Nuclear Haul
Shipping containers holding casks of nuclear materials from the Aktau reactor were loaded onto special trains for a 1,860-mile journey across the Kazakh steppe to long-term storage pads in the Central Asian country's interior. The casks contain several metric tons of uranium and plutonium. Sandia National Laboratories

One of the ongoing problems with unclear non-proliferation efforts is what to do with nuclear material in the former Soviet Union. A group from Sandia National Laboratories recently completed a project in Kazakhstan, and took another step towards securing it.

A large cache of enriched nuclear fuel - some 13 metric tons -- was stored in a nuclear reactor in the port city of Aktau, on the Caspian seacoast. The reactor was a Soviet-era fast breeder reactor, designed to make nuclear fuel for both weapons and power plants. The reactor, which started operations in 1973, also provided 135 megawatts of electricity, 9 million gallons of water per day and steam for hot water and heating for Aktau. It was shut down by the Kazakh government in 1999.

David Barber, who worked on the project for Sandia Labs, said there was enough material for 775 nuclear weapons. The uranium and plutonium is also highly radioactive, so much so that handling it is dangerous.

That amount of nuclear material in a relatively unsecured area worried officials in the U.S. In 1996 the U.S., Russian and Kazakh governments embarked on a project to put it in a secure place.

Getting the material out of a seaport was one way to make it harder to steal, Barber said. So the U.S. and Kazakh governments embarked on a project to move it to a guarded - and remote - facility in the interior.

While the material is weapons-grade, that doesn't mean it can be used out of the box, Barber said. It would still have to be further processed to make a bomb. For reactor fuel, it would actually need to be made less pure than it is.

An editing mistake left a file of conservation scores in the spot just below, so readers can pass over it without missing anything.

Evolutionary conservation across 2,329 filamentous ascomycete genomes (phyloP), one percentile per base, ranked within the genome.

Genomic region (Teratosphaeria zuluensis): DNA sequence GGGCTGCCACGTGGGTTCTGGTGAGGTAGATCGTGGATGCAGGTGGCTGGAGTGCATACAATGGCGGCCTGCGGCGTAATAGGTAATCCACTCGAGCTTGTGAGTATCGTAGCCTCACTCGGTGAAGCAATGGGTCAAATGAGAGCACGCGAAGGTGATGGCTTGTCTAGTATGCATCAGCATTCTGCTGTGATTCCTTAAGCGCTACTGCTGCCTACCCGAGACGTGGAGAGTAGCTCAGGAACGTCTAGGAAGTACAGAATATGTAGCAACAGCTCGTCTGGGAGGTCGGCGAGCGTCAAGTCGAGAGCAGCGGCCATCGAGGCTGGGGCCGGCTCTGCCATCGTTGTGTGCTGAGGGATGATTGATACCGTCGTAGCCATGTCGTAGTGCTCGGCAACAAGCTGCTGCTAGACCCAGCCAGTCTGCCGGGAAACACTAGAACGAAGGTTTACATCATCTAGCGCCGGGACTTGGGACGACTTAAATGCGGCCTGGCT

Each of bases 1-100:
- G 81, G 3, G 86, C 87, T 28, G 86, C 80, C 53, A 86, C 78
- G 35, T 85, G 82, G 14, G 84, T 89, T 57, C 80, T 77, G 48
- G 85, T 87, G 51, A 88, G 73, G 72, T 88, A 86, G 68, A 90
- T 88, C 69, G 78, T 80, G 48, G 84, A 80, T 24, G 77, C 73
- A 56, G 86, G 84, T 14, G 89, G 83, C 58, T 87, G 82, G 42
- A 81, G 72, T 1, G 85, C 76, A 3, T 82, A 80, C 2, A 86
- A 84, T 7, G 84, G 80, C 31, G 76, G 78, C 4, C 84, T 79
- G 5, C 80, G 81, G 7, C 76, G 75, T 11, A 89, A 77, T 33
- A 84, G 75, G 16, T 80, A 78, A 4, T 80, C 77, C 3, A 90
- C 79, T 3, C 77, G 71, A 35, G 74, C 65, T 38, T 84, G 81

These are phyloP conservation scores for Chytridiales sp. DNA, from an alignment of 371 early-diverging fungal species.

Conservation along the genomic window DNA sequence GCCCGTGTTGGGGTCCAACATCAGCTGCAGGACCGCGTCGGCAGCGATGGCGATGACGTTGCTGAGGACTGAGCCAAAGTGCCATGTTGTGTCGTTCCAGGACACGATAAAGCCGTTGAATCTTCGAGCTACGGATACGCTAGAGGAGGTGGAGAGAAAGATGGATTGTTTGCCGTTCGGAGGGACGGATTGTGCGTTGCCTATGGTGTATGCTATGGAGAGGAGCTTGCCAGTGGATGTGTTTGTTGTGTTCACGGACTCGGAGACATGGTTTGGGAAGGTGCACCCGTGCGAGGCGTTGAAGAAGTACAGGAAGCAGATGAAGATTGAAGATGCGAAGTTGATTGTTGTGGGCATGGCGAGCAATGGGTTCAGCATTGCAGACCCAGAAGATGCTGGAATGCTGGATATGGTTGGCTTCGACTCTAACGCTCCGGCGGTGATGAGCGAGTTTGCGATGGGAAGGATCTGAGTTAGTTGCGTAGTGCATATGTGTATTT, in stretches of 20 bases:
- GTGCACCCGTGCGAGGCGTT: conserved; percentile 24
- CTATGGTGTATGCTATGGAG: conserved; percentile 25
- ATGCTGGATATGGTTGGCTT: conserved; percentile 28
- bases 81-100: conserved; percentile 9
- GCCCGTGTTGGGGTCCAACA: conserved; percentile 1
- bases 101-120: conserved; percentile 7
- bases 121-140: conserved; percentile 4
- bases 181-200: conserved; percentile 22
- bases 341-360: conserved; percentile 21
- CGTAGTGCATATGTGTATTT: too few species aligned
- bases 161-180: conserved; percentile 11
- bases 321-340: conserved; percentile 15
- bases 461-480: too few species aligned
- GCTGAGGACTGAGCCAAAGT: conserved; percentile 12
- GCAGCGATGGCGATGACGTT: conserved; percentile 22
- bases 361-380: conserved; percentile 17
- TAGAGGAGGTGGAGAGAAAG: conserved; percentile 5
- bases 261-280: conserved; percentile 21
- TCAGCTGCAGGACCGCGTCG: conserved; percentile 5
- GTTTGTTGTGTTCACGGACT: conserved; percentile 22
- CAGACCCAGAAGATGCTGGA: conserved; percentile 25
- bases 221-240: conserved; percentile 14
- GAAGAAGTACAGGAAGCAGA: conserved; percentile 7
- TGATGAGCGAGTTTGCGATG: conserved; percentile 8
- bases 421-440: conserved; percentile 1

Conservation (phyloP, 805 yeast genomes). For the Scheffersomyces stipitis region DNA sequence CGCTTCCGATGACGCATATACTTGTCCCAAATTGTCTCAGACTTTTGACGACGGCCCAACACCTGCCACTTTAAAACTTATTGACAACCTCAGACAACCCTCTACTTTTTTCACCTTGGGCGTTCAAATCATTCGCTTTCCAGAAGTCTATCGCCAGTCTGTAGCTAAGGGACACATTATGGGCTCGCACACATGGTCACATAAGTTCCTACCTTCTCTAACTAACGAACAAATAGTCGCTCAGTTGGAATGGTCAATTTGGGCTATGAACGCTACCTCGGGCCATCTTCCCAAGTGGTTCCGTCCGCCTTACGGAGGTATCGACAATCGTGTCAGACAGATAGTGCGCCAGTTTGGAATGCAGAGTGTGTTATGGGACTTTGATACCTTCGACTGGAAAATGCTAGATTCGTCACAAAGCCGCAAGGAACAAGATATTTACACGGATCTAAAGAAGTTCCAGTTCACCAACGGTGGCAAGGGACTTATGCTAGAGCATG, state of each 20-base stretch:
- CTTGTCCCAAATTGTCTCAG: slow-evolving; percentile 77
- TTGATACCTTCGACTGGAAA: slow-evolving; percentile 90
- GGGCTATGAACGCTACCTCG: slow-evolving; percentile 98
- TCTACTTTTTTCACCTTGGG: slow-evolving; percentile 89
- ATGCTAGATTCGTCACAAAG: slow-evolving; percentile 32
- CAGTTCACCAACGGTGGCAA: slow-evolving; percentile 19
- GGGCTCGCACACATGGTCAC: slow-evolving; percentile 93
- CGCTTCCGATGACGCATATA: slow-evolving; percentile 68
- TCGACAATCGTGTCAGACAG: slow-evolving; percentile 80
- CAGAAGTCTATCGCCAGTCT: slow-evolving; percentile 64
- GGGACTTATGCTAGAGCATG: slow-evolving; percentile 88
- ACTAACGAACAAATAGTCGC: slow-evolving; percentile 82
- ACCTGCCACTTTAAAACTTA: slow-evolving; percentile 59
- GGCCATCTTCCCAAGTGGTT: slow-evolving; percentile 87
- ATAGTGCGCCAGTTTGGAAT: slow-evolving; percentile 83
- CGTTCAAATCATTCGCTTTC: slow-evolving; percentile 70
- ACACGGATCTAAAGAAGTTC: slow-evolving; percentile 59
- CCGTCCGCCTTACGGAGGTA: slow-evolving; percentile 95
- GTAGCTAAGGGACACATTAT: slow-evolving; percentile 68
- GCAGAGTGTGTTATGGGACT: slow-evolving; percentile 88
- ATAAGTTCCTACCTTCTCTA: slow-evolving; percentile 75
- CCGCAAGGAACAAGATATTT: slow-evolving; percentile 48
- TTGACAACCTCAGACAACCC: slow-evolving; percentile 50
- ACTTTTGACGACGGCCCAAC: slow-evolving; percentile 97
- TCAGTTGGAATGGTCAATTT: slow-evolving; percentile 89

The nuclear fuel was placed in steel casks, each one the size of a train car. Each of the 60 casks weighs 100 tons. They are designed to hold the material for 50 years, and they were taken across Kazakhstan to a remote location (which is classified) in the northeastern part of the country.

The casks were put onto a special train, which made the 1,860 mile journey under guard. To make sure that nobody tried to sabotage the transport, nearly every mile of the tracks ahead were checked for damage. The casks are now stored in a guarded area outdoors, and rest on a giant slab of concrete.

Barber noted that Sandia specializes in physically protecting nuclear material. In this case, part of the system for protecting it is the containers being so large and moved so far from everything and everyone else. If someone were to try and get to the nuclear fuel, they would have to cut through steel and concrete, and have some way to handle it without exposing themselves to a lot of radiation. They would also have to get past the guards, a specially-trained group that protects nuclear fuel.

There were, he said, a number of firsts in this project. The shipment of uranium and plutonium, for example, was the largest outside the nuclear-armed states and perhaps the largest anywhere.

The last shipment of nuclear fuel was made in November. While the casks are certified to store the nuclear fuel for 50 years, between now and then the next phase of the project will get it moved to a permanent facility which can store it for the hundreds or thousands of years necessary.

The National Nuclear Security Administration (NNSA) oversaw the project as part of its Global Threat Reduction Initiative. In addition to Sandia, NNSA's team included staff from Idaho, Los Alamos, Oak Ridge and Pacific Northwest national laboratories, the U.S. Defense and State Departments, the Nuclear Regulatory Commission, the International Atomic Energy Agency, several contractors and the United Kingdom, Kazakhstan and Russia.

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